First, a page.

Tuesday, August 15, 2017

Your Publisher Can See Your Hot Pink Polka Dot Undies!

I often explain to my clients and prospects that during the writing, editing, and publishing process, they may feel as if we are rifling through their underwear drawer -- and it really does feel that way.
I feel it too. I often know way more about a virtual stranger than I want to know, but it is necessary because authors are sharing their inner most thoughts through their writing.

Call it the Bermuda [Shorts] Triangle, if you will.  And if you don't feel like that, well, I say you aren't done with your publisher yet.

Here's a brief explanation ...

On the top tip of the triangle you should ask yourself one or more of these questions whether you are writing fiction, nonfiction or children's books:

Do I know enough about the topic to write this book?
Should I tell this story?
Is this story mine to tell?

This first point is something you will have to analyze from within.  An author questionnaire that goes deep into your platform, your experience, your knowledge and your goals will help you determine the answer.


On the second point, ask this:
Will anyone care?
Will anyone buy my book?

The second point is answered by some good research.  Is there a market for this book outside of your mom reading it and saying she couldn't put it down.


On the third point, it's personal and deeply hidden within from one's third grade teacher's glare. It's the thing that stops a lot of writers in their tracks. Consider these questions:

Am I paralyzed by the fear of using incorrect punctuation?
Will people be surprised/disappointed/judgmental about my grammar?
Will I be embarrassed by my horrible spelling?

This is the one we want you to stop worrying about. If you are hiring a qualified book editor, let them help you. Your job is to drive the car and let the editor be the mechanic. (P.S. We have book editors.)


Now, write your book and realize that you are in the same boat as every other author.

End of my Analogy Salad for today.

Ingram Spark Music-On-Hold

Dear IngramSpark -
If I am taking the time to call you, I'm probably having trouble with something. Your website usually takes care of any issues I need to correct for all of my clients.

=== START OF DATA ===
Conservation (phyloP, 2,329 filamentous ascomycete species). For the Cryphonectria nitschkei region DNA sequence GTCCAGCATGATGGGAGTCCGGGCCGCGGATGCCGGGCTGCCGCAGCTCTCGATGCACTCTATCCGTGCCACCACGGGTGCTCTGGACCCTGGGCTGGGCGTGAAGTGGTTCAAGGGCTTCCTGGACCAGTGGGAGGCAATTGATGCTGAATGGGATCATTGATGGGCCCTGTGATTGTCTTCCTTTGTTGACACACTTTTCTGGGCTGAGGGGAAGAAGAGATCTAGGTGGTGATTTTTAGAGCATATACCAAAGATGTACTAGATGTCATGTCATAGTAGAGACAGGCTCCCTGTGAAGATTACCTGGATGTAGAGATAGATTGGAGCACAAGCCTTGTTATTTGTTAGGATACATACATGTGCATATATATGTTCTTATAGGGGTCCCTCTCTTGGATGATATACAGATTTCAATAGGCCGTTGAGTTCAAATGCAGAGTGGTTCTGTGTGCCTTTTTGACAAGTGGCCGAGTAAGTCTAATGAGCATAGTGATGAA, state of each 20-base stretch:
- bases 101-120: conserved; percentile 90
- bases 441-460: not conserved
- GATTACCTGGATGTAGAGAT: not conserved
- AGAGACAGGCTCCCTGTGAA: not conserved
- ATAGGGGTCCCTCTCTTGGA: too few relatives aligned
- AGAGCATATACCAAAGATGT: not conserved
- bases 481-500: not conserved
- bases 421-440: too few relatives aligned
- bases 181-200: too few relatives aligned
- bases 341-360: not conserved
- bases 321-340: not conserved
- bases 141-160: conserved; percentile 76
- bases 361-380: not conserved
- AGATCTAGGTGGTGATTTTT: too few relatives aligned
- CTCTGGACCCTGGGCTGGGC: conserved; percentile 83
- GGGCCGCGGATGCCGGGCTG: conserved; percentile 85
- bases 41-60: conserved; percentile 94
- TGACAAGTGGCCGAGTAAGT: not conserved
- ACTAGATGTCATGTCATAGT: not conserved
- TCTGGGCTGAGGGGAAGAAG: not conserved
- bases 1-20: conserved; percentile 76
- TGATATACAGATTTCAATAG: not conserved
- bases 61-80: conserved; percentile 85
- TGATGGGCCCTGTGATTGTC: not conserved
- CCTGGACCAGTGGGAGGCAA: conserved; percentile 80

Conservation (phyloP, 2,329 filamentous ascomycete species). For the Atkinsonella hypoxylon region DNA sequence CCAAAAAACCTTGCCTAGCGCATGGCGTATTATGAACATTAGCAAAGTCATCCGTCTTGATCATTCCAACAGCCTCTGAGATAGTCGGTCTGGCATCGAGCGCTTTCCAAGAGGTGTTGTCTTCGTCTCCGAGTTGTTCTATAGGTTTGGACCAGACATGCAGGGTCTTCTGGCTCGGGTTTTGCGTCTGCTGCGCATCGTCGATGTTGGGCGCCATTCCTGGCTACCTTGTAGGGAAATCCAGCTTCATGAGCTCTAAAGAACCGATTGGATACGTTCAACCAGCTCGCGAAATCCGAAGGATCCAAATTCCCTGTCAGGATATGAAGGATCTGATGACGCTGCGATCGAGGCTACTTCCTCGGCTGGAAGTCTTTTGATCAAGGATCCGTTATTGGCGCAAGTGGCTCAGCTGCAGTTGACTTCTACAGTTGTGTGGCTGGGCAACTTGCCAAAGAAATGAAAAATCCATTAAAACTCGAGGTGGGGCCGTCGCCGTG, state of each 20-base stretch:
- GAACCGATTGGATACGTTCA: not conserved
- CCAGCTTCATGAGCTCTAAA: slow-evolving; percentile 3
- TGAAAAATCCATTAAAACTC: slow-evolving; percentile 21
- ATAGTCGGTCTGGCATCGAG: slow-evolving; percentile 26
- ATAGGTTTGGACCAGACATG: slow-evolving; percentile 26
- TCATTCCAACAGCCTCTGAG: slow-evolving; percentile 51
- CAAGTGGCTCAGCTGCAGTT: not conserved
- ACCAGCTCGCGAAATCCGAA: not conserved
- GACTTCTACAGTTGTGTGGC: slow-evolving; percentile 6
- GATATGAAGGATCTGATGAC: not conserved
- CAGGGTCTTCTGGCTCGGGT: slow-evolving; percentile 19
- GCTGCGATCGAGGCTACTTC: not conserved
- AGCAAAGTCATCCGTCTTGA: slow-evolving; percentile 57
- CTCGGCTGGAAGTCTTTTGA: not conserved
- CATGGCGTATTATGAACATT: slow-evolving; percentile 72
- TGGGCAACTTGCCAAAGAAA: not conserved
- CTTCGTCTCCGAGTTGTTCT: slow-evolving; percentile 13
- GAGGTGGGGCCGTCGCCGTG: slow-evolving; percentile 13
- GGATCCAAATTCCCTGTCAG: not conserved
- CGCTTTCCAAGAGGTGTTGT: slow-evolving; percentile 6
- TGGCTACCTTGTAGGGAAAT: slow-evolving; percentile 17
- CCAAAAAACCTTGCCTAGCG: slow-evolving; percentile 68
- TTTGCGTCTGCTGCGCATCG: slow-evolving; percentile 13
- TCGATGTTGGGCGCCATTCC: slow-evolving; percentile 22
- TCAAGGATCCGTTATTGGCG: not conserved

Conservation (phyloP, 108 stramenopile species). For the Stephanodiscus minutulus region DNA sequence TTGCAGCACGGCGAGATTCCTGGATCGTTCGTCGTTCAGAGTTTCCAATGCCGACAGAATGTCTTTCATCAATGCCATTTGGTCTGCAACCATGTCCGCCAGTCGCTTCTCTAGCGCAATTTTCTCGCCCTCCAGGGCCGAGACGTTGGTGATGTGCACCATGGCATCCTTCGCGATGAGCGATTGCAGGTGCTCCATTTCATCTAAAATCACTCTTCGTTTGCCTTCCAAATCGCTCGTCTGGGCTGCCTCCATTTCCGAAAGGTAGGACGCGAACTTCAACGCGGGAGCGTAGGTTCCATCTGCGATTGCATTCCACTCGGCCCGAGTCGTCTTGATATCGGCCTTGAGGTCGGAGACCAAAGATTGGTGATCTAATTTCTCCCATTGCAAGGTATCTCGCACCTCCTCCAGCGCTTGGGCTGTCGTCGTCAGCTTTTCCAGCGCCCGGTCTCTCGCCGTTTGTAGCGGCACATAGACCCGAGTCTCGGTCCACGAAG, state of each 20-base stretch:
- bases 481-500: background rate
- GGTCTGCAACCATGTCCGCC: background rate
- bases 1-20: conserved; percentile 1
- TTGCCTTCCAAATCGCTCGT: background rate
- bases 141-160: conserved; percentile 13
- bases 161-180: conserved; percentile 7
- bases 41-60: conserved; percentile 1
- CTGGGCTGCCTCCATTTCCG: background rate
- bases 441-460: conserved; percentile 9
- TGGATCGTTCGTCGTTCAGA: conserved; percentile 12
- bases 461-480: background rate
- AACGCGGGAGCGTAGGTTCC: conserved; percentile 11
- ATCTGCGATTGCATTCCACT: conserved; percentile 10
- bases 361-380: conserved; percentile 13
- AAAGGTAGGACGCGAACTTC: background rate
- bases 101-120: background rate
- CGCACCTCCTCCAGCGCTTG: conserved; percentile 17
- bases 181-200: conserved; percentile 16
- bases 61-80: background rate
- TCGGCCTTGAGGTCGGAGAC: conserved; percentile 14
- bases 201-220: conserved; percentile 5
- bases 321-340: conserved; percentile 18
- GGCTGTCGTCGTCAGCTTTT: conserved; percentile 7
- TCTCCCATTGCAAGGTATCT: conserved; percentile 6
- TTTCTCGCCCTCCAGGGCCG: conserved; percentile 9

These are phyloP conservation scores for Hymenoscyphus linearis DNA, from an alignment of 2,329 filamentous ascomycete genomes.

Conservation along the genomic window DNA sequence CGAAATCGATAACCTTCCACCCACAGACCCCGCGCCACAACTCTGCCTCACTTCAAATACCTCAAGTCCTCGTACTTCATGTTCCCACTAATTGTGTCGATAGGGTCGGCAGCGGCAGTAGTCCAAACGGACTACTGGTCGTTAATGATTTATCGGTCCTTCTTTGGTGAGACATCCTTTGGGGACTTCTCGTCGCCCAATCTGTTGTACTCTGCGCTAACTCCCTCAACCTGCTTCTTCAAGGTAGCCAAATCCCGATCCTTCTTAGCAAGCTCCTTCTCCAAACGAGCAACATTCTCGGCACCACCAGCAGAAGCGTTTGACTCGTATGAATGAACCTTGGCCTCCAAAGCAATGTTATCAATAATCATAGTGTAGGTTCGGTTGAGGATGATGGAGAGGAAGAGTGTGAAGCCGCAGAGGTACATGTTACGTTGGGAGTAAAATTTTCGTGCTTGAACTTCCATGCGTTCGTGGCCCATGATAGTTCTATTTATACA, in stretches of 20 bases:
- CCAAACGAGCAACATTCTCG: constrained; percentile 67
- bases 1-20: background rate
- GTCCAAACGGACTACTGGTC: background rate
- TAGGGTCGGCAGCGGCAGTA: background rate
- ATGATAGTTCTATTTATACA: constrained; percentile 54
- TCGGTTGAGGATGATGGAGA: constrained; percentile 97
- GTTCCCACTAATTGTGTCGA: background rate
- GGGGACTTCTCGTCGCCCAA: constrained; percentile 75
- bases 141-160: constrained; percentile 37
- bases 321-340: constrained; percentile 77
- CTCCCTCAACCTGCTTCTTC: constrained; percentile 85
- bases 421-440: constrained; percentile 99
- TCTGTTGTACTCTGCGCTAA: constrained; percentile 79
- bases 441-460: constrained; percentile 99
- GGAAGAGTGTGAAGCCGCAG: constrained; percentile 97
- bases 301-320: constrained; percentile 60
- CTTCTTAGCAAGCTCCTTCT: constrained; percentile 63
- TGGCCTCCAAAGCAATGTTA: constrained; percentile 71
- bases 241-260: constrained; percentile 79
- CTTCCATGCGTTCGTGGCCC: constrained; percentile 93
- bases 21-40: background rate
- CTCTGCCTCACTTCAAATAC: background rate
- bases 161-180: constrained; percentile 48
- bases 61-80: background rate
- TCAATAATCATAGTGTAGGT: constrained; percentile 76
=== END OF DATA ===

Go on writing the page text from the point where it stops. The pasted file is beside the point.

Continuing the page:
However, your Music-on-hold selection plays a couple of notes continuously, and I can feel my blood pressure rising and rising and rising.  And I have consistently good blood pressure.  Please, change it or answer the damn phone.

Thank you,
A customer

Tuesday, May 23, 2017

Epitaph for the Epigraph

"The nice thing about quotes is that they give us a nodding acquaintance 
with the originator which is often socially impressive." 

Kenneth Williams, Acid Drops (1980)

What is an epigraph? It's a short statement (a quotation, an idiom, a poem, etc.) that comes at the beginning of text, but the words are written by a different author who is usually cited after the statement.

I am not a big fan of using famous quotes or epigraphs of any kind in books. Why? Because it doesn't do anything to further your voice as the author. It validates the person you quoted, and usually that's about it.

The worst thing that could ever happen to an author is that you get on a fabulous show, the interviewer reads your book, and during the interview says something like, "You quoted Winston Churchill at the beginning of Chapter 2. Tell us about that."


Now you are in the position of telling the interviewer why you chose the Churchill quote, what it means to you, and how it relates to your book. What will the audience remember? The Churchill quote.